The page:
Exploring a Photo

Ed Young uses family photos as one of the many methods he uses to illustrate his story. Ask students to bring a picture of themselves that their family has taken – it’s best if they bring a coy. If they bring an original, make a copy for them so that the original is not accidentally destroyed.

Students need to look at their pictures and ask themselves the following types of questions:

  • How old was I when this picture was taken?
  • Where was this picture taken – describe quite precisely?
  • Why was this picture taken and kept? (Instead of others)
  • What am I wearing in this picture? How do I feel about these clothes? Was this typical of what I wore at this time?
  • What sensory memories do I have about this place – food, feel, sights, taste, smell, etc.?
  • What emotions are around this picture and why?

Encourage students elaborate and then use a copy of the picture to illustrate their “story” of the taking of the picture.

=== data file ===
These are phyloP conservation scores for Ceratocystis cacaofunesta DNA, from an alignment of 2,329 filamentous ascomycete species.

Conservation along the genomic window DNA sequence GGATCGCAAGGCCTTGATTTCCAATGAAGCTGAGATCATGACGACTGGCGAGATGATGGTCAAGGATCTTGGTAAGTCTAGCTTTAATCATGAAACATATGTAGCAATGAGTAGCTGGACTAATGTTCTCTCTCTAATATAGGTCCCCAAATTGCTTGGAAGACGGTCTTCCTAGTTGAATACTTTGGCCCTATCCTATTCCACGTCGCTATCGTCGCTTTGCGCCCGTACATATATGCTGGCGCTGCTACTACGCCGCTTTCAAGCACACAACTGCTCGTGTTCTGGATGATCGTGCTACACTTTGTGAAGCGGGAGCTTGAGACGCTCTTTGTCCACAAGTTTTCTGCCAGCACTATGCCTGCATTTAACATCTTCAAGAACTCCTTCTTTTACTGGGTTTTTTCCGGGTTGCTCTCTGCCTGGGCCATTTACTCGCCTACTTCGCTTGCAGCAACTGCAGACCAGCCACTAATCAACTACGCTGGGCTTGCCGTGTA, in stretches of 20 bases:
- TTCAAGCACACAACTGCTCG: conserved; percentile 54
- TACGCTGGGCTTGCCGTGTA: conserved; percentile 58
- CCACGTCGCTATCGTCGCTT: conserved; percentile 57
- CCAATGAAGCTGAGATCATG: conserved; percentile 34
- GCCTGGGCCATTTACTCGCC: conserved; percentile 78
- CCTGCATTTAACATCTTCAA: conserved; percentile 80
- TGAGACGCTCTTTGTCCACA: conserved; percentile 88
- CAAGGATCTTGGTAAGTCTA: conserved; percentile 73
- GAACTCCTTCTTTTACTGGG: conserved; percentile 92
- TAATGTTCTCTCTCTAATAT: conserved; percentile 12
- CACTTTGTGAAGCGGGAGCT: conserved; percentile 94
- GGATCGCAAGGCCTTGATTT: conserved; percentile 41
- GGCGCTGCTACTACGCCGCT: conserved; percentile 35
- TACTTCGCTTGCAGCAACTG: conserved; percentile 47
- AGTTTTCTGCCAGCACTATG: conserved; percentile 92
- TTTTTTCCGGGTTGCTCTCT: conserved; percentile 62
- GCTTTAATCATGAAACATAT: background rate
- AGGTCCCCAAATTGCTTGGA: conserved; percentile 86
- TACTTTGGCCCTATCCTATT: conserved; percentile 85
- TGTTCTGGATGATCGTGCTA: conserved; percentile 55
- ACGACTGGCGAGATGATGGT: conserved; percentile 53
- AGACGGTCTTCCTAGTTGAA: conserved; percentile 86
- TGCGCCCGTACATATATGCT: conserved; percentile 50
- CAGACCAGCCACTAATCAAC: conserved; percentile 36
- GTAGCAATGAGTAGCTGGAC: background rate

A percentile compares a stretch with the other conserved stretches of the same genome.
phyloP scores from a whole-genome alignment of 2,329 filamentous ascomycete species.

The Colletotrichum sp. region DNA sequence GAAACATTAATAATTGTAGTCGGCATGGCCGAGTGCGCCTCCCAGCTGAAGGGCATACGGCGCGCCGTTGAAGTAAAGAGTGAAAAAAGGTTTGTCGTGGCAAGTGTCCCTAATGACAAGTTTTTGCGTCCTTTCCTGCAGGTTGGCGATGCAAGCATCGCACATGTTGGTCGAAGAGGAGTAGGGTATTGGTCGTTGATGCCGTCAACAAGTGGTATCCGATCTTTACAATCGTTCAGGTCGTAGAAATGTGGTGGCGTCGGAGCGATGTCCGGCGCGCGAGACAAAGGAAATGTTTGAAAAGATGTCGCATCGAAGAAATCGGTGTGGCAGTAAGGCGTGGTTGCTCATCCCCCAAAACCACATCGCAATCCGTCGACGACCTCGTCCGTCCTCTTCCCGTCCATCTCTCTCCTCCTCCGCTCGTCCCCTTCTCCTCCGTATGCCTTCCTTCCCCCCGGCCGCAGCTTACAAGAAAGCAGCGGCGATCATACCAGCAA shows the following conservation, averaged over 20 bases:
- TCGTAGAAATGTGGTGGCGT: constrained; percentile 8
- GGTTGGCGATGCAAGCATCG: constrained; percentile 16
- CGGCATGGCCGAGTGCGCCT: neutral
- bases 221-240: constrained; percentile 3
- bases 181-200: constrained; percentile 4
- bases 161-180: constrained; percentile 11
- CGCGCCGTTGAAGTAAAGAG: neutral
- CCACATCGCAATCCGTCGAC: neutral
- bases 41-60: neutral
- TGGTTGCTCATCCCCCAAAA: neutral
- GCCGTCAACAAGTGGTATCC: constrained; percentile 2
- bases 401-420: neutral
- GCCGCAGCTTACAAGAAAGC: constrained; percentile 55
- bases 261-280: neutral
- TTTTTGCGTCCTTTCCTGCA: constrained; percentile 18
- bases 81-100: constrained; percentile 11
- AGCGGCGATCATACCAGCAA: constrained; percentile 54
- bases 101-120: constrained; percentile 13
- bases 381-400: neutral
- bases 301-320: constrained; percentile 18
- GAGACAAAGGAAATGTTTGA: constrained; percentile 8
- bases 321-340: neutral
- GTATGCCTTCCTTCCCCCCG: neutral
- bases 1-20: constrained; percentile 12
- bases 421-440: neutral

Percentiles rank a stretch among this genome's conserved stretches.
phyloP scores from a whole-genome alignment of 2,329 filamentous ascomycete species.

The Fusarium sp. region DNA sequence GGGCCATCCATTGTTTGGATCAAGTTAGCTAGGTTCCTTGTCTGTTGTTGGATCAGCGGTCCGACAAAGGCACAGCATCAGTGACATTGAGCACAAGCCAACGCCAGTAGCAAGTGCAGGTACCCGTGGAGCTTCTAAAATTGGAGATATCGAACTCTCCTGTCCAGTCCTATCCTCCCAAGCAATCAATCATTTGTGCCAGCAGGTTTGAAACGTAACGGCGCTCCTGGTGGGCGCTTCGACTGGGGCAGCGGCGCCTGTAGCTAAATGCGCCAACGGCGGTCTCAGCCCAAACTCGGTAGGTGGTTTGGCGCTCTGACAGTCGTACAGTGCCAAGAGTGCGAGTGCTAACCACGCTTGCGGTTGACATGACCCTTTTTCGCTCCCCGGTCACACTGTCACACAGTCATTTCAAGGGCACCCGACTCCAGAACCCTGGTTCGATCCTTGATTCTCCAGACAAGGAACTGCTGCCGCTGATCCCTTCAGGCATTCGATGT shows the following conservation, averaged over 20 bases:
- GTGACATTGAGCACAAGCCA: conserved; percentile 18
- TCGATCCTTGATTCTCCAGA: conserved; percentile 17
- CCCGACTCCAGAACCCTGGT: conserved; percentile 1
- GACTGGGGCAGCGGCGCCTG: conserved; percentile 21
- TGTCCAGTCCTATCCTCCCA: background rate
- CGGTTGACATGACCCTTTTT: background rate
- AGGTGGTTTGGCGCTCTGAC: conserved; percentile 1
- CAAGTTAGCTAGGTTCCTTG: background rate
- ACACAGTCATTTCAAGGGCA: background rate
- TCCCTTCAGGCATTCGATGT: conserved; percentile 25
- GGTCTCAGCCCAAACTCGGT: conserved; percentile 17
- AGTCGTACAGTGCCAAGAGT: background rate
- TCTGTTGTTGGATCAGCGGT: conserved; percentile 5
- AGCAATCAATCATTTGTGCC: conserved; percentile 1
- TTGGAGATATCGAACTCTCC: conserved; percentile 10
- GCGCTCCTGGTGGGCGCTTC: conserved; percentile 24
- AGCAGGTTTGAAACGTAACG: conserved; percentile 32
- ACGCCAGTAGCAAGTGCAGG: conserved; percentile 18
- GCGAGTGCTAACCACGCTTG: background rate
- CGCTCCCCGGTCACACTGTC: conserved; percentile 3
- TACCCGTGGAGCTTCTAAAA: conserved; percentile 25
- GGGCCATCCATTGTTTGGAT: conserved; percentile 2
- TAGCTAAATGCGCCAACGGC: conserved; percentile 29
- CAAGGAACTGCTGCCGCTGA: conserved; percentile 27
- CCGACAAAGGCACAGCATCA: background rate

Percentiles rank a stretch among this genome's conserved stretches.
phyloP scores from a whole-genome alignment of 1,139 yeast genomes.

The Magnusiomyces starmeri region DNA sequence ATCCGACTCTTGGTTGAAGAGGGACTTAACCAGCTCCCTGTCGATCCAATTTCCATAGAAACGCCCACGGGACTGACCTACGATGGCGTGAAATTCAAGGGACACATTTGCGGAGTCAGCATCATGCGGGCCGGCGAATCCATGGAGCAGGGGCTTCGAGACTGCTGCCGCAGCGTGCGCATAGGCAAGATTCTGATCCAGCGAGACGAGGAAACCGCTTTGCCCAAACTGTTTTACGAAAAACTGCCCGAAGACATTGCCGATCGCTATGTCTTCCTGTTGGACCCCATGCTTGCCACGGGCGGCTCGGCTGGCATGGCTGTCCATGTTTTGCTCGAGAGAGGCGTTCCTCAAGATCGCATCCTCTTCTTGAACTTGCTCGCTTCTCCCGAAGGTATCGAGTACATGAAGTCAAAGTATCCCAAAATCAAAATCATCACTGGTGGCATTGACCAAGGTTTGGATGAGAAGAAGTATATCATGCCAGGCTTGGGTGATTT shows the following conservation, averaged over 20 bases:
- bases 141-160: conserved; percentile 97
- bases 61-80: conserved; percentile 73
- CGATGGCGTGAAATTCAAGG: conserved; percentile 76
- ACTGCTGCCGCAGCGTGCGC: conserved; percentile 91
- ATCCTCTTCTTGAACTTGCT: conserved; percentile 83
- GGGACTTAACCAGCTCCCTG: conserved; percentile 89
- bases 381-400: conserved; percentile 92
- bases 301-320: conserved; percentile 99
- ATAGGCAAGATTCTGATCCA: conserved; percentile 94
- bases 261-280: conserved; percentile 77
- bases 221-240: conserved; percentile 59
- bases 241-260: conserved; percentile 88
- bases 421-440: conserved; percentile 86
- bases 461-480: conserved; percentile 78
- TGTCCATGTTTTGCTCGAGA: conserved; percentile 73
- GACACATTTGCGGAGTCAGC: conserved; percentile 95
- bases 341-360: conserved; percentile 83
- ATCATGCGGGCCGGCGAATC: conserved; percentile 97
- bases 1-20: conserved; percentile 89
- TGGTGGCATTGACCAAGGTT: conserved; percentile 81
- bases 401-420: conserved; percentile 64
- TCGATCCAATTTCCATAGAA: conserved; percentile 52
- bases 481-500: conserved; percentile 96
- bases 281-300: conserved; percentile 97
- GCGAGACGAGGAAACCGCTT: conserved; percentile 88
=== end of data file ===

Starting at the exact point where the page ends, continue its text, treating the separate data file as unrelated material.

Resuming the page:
Make an Origami Box

In early spring, when the mulberry leaves sprouted, Ed Young and his friends traded silkworm eggs. They made paper origami boxes for silkworm houses and fed them on mulberry leaves.

Watch the YouTube several times and make it yourself, before you teach the class. Once they know how, it is very easy. If you live close to Richmond, there is very inexpensive origami paper at Daizo.

For 16 creative writing ideas, click The House Baba Built to download.

The Man Who Walked Between the Towers